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Profile of Crohn's disease.

Also known as: Regional ileitis, granulomatous ileitis, ileocolitis, and regional enteritis.

Body parts involved: Ileum, colon, regional lymph nodes, mysentery (outside covering of the intestines).

Signs and symptoms: Cramps and abdominal pain, usually after meals. Can mimic appendicitis. Nausea, diarrhea, fever, weight loss, and bloody stools.

Populations most affected: Sometimes children; mostly adults from the age of 20 to 40.

Causes: unknown.

Probability of a cure: May continue for many years. Intervals of attacks vary from every few months to every few years.

Possible complications: intestinal obstruction, bleeding, and anemia, perforation of the inflamed bowel, vitamin B12 deficiency, increased susceptibility to cancer of the ileum.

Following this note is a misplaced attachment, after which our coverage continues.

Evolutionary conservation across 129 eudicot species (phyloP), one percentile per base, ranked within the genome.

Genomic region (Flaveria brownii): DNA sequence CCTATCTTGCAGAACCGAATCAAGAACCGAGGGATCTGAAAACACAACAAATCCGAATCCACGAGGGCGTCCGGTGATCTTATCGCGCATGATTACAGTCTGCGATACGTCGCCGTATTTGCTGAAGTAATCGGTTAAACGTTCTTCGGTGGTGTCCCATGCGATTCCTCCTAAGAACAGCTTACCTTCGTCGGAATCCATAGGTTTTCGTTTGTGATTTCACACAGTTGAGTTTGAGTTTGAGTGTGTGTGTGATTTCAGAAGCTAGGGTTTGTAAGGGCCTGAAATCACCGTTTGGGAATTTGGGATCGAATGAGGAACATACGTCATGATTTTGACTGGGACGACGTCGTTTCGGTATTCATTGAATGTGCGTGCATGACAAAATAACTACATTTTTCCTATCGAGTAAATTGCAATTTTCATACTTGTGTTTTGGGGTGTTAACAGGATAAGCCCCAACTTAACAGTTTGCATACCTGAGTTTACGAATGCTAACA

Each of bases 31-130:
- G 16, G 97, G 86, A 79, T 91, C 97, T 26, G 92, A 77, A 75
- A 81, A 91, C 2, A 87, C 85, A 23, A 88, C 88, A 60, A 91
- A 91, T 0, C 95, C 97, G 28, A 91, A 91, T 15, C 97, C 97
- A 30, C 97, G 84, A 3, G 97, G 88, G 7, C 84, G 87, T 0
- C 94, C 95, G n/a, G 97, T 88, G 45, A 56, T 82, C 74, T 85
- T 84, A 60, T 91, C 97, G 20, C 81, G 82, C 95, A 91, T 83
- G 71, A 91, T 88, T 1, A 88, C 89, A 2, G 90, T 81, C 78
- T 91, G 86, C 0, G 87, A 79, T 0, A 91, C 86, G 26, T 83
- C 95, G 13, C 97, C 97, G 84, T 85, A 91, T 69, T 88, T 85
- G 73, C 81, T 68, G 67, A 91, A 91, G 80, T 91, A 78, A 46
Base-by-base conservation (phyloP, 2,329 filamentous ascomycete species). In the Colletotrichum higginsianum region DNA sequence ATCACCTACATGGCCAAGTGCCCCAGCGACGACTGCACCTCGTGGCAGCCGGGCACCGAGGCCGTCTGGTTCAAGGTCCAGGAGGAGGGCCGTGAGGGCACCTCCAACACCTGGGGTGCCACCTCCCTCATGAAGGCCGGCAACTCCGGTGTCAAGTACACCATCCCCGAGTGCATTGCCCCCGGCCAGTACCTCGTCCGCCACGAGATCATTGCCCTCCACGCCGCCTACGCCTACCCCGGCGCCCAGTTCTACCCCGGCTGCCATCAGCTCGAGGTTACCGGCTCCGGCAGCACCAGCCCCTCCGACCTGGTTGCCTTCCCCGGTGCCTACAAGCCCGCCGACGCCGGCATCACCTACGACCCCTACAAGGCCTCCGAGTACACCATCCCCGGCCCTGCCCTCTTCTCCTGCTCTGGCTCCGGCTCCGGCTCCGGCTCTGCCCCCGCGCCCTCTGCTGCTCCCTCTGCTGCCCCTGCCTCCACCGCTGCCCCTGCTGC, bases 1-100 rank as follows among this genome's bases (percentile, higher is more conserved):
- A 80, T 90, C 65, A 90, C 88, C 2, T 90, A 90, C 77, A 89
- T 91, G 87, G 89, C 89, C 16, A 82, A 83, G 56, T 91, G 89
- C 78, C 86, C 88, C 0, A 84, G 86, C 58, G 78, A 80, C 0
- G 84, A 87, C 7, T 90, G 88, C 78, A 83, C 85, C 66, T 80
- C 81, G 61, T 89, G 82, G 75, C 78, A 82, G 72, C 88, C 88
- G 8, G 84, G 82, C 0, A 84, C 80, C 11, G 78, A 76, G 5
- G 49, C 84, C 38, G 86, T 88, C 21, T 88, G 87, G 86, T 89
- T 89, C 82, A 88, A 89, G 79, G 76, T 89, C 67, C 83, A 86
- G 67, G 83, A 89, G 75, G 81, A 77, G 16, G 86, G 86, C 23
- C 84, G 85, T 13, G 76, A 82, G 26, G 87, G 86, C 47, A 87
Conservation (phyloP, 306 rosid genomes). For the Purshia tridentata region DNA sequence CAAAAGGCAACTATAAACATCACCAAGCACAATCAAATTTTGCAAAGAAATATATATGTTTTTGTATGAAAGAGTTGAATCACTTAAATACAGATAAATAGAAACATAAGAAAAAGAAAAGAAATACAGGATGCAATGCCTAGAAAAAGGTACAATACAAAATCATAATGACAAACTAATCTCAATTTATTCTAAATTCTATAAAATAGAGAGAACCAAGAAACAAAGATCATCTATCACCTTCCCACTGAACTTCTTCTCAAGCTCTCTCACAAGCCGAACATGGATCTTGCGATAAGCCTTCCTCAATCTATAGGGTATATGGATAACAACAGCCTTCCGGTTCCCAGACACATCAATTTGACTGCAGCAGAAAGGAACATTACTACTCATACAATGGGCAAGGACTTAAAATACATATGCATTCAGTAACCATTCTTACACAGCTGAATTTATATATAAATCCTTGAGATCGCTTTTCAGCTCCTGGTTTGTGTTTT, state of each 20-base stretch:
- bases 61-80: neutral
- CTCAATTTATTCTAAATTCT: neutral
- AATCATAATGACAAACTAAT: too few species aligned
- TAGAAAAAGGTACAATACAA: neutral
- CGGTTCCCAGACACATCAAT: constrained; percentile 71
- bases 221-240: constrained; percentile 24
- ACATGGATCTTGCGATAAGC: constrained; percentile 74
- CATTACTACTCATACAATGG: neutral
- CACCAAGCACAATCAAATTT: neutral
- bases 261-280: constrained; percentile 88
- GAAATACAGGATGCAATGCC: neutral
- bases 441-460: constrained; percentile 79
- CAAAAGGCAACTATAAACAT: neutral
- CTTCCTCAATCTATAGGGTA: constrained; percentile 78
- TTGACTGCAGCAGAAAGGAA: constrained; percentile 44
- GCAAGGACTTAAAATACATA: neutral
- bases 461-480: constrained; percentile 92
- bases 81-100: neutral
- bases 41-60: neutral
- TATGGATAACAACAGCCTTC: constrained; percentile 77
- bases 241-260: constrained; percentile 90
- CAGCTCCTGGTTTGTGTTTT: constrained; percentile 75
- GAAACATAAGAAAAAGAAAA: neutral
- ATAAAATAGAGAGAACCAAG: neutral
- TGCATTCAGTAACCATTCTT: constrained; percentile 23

Medications prescribed: For temporary relief, doctors prescribe antidiarrheal drugs. Vitamin supplements, anti-inflammatory drugs (such as cortisone), antibiotics.

Forbidden foods: Alcohol, dairy products, especially for patients who also have lactose deficiency.
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Publication:Nutrition Health Review
Article Type:Disease/Disorder overview
Date:Dec 22, 2011
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